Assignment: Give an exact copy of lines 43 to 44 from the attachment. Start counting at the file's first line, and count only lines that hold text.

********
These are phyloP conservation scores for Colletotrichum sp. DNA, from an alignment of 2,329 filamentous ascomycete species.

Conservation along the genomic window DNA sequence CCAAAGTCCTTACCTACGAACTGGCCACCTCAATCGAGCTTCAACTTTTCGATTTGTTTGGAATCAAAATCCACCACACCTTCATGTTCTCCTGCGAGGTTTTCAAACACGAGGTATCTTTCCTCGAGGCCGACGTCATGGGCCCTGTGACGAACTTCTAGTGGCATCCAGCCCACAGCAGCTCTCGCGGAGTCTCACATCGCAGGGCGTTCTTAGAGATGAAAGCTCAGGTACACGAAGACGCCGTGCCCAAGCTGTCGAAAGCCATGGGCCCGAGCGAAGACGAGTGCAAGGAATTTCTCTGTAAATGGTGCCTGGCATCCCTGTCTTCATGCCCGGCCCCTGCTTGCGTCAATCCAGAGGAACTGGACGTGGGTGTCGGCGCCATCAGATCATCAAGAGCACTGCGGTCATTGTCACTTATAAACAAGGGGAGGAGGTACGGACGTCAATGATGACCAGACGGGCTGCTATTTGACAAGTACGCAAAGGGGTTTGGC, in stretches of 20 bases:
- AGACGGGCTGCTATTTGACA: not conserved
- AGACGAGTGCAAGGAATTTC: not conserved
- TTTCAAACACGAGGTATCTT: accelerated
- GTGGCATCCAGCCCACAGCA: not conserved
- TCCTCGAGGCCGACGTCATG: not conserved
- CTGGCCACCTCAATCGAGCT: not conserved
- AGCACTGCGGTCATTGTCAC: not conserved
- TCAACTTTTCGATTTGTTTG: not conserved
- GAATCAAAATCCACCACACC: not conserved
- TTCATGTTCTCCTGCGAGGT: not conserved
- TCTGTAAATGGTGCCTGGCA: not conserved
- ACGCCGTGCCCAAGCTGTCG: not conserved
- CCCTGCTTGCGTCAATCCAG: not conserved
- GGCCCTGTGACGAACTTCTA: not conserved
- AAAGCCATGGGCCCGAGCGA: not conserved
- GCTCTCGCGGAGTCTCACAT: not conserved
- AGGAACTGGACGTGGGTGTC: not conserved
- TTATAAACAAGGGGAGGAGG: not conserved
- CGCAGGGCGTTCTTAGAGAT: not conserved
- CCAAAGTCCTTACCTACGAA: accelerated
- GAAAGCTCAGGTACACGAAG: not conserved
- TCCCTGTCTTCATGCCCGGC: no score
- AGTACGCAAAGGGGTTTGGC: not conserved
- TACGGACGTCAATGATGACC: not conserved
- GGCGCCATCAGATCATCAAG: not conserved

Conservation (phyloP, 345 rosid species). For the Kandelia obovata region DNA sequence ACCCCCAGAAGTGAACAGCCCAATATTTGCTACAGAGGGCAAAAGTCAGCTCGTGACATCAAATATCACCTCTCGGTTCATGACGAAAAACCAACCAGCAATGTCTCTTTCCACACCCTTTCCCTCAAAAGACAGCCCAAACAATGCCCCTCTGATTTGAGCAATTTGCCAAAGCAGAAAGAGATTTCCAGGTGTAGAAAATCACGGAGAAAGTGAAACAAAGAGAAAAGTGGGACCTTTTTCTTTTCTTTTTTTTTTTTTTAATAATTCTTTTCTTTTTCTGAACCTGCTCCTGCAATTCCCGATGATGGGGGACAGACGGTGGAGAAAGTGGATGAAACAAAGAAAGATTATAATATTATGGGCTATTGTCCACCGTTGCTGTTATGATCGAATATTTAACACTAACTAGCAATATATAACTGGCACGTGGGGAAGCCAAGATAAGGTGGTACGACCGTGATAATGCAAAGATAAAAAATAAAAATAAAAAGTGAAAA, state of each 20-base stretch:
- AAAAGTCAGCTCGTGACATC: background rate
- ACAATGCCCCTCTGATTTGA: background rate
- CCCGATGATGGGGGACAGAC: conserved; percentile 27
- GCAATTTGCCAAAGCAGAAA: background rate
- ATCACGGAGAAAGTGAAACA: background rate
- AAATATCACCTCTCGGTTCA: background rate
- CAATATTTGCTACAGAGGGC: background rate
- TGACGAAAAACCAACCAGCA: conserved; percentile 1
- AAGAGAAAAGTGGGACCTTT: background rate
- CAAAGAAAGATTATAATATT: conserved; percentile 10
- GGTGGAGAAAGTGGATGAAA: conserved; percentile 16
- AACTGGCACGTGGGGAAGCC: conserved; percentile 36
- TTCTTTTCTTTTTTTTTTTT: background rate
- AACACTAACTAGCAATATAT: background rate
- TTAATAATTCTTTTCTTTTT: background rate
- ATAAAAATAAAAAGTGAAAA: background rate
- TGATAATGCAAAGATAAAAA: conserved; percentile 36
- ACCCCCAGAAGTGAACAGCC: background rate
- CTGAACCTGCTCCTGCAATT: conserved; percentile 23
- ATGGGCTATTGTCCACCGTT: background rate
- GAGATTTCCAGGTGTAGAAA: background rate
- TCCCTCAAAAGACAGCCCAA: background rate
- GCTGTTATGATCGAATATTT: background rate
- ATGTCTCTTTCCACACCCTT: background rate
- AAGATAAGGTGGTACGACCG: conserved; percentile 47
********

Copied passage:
- TTAATAATTCTTTTCTTTTT: background rate
- ATAAAAATAAAAAGTGAAAA: background rate